HEBRON West Bank (Reuters) - Israel sent more troops to the occupied West Bank on Saturday to step up searches for three Israeli teenagers believed to have been abducted by Palestinians, with a military source saying it was not known if they were dead or alive.
The two 16-year-olds and a third, 19-year-old man disappeared on Thursday night after they left a Jewish settlement bloc where they were seminary students.
Since then the Israeli army has carried out house-to-house searches, round-ups and interrogations in the nearby Palestinian city of Hebron and outlying villages.
They arrested at least 12 Hebron area residents, including two women, confiscated video from privately owned security cameras and prevented around 300 residents from leaving the area, Palestinian officials and witnesses said.
The incident tests ties between Israel and Palestinian President Mahmoud Abbas, which were frayed by his power-sharing deal in April with Hamas Islamists hostile to the Jewish state.
In a televised statement delivered after he conferred with his security chiefs, Israeli Prime Minister Benjamin Netanyahu said the three teenagers had “definitely” been kidnapped - though he did not say by whom.
Netanyahu accused Abbas’s alliance with Hamas of having emboldened Palestinian militants. He demanded the Palestinian leader do “all that is necessary” to resolve the crisis.
“The terrorists came from the (Palestinian) Authority’s territory, and the Authority is responsible,” Netanyahu said, referring to Abbas’s administration, which exercises limited self-rule in the West Bank.
Wasel Abu Youssef, a senior member of Abbas’s umbrella Palestine Liberation Organisation, rejected Netanyahu’s charge.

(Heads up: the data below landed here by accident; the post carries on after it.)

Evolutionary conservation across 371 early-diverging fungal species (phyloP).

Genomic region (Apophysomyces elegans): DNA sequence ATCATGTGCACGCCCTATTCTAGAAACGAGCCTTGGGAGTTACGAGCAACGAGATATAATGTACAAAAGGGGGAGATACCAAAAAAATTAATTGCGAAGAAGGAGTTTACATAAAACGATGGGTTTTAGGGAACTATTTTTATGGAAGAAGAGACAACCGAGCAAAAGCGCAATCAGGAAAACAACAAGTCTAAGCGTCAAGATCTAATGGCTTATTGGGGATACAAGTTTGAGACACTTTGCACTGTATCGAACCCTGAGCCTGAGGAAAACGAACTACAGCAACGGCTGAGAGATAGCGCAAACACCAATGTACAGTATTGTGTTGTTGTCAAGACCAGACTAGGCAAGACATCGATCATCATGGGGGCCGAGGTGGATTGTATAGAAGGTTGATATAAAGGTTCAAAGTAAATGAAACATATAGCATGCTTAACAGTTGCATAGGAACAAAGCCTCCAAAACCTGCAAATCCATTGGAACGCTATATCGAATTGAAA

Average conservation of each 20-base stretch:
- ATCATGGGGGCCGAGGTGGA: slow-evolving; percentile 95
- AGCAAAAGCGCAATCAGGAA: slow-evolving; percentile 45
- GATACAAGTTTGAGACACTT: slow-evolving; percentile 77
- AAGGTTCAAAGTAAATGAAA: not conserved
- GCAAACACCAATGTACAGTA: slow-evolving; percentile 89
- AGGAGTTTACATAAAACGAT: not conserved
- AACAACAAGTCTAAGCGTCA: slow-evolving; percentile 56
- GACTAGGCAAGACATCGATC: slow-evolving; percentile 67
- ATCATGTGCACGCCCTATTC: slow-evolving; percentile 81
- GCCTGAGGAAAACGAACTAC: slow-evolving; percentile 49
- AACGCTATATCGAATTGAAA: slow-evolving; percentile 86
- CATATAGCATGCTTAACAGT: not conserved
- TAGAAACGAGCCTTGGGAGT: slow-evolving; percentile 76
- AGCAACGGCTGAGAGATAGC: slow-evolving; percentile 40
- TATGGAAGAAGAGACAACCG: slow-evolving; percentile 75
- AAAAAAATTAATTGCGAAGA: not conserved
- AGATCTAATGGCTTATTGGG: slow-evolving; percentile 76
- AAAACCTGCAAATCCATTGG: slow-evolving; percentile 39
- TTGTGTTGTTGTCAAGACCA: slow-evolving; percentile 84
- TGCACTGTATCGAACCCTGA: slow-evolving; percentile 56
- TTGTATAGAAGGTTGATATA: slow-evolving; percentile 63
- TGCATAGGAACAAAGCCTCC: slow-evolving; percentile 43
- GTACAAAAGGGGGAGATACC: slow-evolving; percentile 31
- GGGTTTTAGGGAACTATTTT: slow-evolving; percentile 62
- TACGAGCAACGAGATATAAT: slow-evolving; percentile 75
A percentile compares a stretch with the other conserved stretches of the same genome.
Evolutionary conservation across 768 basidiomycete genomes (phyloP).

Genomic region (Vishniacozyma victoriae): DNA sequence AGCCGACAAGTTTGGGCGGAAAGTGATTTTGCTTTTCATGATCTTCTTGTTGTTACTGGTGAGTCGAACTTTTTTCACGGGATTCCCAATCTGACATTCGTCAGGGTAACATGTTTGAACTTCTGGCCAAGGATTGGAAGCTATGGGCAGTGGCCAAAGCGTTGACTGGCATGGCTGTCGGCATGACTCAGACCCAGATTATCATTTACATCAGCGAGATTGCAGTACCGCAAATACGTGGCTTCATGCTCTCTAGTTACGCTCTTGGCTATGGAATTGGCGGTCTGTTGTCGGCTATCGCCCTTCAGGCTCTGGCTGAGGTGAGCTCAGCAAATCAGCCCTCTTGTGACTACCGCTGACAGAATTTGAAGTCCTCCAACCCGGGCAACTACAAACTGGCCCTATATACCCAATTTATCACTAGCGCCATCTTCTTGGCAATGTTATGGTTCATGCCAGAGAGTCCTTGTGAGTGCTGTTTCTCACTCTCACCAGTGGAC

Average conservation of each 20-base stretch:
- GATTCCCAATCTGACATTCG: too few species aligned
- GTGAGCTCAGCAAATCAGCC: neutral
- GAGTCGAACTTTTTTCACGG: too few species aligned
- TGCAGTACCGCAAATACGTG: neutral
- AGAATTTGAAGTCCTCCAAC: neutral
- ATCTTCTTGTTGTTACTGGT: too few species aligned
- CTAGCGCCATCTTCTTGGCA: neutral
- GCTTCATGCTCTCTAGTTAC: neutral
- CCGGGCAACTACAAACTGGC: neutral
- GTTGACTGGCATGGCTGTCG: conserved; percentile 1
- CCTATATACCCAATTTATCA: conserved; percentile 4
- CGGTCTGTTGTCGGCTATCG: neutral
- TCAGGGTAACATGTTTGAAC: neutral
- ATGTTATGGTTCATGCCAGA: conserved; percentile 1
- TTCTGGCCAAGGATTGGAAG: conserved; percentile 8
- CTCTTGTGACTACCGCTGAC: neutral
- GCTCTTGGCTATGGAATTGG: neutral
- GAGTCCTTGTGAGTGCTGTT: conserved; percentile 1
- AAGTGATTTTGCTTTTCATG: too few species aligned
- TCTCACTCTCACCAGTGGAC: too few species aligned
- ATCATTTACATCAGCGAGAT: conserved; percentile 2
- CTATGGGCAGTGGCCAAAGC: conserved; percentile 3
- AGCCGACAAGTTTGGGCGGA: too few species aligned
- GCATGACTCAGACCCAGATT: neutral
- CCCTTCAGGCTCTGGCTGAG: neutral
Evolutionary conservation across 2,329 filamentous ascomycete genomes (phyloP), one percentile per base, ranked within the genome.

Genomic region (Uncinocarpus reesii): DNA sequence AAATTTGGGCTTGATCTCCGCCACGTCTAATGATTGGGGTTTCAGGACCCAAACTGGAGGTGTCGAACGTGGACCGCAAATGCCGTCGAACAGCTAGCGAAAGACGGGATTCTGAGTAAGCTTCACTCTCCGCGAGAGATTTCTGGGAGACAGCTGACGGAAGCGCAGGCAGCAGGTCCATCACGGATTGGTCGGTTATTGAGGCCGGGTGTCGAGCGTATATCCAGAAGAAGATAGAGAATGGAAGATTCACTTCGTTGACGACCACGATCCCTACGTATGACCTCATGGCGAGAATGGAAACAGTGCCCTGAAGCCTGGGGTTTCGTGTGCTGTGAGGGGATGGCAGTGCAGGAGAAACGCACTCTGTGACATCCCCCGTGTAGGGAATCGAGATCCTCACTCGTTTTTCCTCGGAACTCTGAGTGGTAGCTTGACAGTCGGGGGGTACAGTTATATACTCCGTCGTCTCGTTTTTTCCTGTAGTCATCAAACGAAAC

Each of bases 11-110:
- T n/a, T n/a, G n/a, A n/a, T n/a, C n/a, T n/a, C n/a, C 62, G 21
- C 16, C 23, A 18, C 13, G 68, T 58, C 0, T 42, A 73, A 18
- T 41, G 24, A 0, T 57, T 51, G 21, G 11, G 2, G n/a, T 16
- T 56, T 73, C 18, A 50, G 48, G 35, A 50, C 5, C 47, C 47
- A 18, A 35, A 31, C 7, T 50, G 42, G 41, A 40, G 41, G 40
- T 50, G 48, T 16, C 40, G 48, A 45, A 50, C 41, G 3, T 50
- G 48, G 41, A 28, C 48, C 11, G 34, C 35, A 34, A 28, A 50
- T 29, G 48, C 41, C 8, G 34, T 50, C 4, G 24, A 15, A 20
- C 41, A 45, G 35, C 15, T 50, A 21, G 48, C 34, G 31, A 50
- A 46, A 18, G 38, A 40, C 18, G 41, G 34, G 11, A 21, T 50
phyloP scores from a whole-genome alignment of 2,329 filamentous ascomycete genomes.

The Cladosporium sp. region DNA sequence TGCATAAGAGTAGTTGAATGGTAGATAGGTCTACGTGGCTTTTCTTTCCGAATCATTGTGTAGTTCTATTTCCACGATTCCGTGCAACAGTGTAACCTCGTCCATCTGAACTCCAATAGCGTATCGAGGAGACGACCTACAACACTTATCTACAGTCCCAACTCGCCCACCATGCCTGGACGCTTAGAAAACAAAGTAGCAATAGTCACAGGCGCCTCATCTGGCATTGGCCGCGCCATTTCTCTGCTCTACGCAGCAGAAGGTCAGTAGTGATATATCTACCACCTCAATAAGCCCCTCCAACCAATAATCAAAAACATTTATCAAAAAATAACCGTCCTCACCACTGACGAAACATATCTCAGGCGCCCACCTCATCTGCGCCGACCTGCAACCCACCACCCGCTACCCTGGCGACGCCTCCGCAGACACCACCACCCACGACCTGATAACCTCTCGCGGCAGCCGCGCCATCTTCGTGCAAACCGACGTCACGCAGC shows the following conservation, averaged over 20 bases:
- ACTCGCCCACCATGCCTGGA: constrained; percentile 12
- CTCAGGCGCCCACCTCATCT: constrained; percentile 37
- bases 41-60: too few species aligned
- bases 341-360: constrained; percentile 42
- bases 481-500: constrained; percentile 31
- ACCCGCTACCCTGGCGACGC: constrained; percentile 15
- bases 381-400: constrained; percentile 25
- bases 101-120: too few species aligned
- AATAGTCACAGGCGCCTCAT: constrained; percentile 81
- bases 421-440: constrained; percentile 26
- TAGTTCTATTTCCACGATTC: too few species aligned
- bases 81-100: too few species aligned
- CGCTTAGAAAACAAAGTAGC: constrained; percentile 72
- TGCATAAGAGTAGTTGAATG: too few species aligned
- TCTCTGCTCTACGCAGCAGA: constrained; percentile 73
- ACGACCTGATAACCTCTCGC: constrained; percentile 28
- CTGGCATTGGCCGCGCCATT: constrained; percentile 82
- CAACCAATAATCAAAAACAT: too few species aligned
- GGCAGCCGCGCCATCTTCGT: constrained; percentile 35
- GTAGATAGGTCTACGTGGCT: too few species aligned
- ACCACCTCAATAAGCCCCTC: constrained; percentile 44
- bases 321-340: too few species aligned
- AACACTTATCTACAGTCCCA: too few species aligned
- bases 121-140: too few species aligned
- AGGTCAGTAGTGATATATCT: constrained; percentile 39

“This is obfuscation meant to prepare for a military offensive as part of his ongoing and declared war against the Palestinian people,” Abu Yousself told Reuters.
On Friday, the U.S. State Department said that, at its urging, Abbas was “working closely together” with Israel. Palestinian security officials said they were helping Israeli counterparts in the search. Hamas condemned that cooperation.
To escalate the searches and prevent the possible smuggling of the teenagers to the Gaza Strip or Jordan, Israel would bring a “significant” number of additional forces to the Hebron area, including a paratrooper brigade, a military source said: “We need more boots on the ground to deal with this serious development. We need to be able to track them down, we need to use all of the capabilities at our hands in order to bring this to a quick end.”
Defence Minister Moshe Yaalon told reporters that Israel’s “working assumption” was that the three were still alive. Yet the Israeli military source said: “We can’t confirm if they are alive or dead. We don’t know at this time.”
Without itself claiming responsibility, Hamas praised those behind the suspected kidnapping.
“Security coordination between (Palestinian Prime Minister Rami) Hamdallah’s and Abbas’s security services and the enemy to locate the heroes of the Hebron operation and arrest them is a moral stain,” said Hamas spokesman Fawzi Barhoum.
Palestinian militants have said in the past that they want to kidnap Israelis to win concessions from the Israeli government. More than 1,000 Palestinian prisoners were freed in 2011 in exchange for the release of an Israeli soldier held captive in the nearby Gaza Strip for more than five years.
In past deals with Lebanon’s Hezbollah militants, Israel swapped prisoners in return for the bodies of its slain troops.
A statement posted on social media on Friday said a Palestinian wing of the Iraq- and Syria-based Islamist militant group ISIL had seized the Israelis. The statement did not appear on regular ISIL websites, raising doubts as to its authenticity.
Hebron is a Hamas stronghold whose militants have at times eluded Israeli crackdowns. An Israeli soldier was killed while patrolling the city last September. The army described that as an attack by a Palestinian sniper who has yet to be captured.
Netanyahu called off U.S.-brokered peace talks with Abbas over his reconciliation with Hamas, which controls Gaza and has waged occasional shelling wars against Israel.
One of the three missing Israelis is a dual U.S. citizen, a person briefed on the investigation told Reuters.
Writing by Dan Williams; Additional reporting by Ali Sawafta and Nidal al-Mughrabi; Editing by Raissa Kasolowsky and David Evans